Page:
In some embodiments, if some but not all of the text content of Electronic Note entity 402 is not displayed within the boundary of the corresponding node, then the node is displayed in the graphical user interface in such a way so as to indicate that there is more text content available. For example, the node may be displayed with more text available indicator. For example, the more text available indicator could be a small colored circle displayed within the boundary of the node with a plus ‘+’ character symbol displayed within the colored circle. In some embodiments, when the user directs input to the more text available indicator, a pop-up window is displayed providing the entire text content of the Electronic Note entity 402 in the pop-up window. In addition or alternatively, the pop-up window may be displayed in response to the user directing input to the node itself as opposed to the more text available indicator, whether or not displayed. The pop-up window may also be scrollable (e.g., in the vertical direction) if all of the text content is not displayable within the boundaries of the pop-up window.

Concentric Layout

According to some embodiments, a concentric layout of the nodes of a visual representation of a connected entity graph is useful to the user to be able to visualize degrees of separation greater than the first degree of separation between entities 402 with respect to a selected entity 402. For example, according to an embodiment, the user (e.g. 302) may select a node in a visual representation of a connected entity graph and then activate user interface controls (e.g., a button) for displaying the nodes in the first and second connections sub-view of the currently selected primary view. In the concentric layout, the selected node becomes the center of a first circle. The nodes along the circumference of the first circle represent entities 402 within one degree of separation in the connected entity graph from the entity 402 corresponding to the selected node. Each next circle outside of the first circle represents entities 402 separated by two degrees of separation in the connected entity graph from the selected entity 402, and so forth. Thus, the concentric layout is useful for visualizing one or more degrees of separation between Electronic Note entities 402 and other entities 402.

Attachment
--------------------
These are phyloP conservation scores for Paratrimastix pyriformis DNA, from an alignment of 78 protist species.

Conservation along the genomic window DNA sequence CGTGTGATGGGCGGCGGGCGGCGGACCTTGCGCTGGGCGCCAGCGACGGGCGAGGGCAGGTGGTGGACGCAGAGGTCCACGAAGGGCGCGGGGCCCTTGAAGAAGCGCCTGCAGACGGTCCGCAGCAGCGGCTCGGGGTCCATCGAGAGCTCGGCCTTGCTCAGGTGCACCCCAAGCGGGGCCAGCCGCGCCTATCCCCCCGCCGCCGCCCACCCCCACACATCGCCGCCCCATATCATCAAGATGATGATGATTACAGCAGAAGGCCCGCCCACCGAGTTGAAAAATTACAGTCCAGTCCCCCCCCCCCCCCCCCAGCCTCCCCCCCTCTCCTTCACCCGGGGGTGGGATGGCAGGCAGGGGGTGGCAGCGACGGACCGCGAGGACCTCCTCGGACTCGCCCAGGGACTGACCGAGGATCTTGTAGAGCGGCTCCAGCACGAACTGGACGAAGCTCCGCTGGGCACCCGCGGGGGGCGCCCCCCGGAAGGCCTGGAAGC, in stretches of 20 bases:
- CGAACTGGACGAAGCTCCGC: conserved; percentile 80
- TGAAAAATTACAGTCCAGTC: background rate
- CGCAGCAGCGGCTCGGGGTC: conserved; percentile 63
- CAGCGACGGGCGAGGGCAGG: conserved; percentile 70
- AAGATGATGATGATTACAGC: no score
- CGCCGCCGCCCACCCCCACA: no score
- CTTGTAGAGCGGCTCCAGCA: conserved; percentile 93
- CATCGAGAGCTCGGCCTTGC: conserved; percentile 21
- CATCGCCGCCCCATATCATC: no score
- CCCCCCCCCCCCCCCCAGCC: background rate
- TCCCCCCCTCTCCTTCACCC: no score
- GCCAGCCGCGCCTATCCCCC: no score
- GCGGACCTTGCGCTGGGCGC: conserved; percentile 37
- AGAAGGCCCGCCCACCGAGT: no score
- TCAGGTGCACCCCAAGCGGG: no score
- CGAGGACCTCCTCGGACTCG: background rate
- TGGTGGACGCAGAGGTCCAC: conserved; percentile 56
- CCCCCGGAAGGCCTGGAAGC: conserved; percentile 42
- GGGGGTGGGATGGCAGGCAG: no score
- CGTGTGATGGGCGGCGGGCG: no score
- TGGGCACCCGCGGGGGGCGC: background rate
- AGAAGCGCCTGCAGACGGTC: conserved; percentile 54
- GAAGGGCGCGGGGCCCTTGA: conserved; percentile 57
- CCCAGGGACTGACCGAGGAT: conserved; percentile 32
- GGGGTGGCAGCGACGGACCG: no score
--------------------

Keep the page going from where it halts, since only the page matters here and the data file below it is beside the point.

Electronic Note to Electronic Note First and Second Degree Connections View Example

For example, FIG. 6B illustrates GUI 600B displayed in response to the user selecting node 604A-2 and then selecting controls 614A-2 in GUI 600A without changing the primary view of the connected entity graph 500C from the note-note primary view.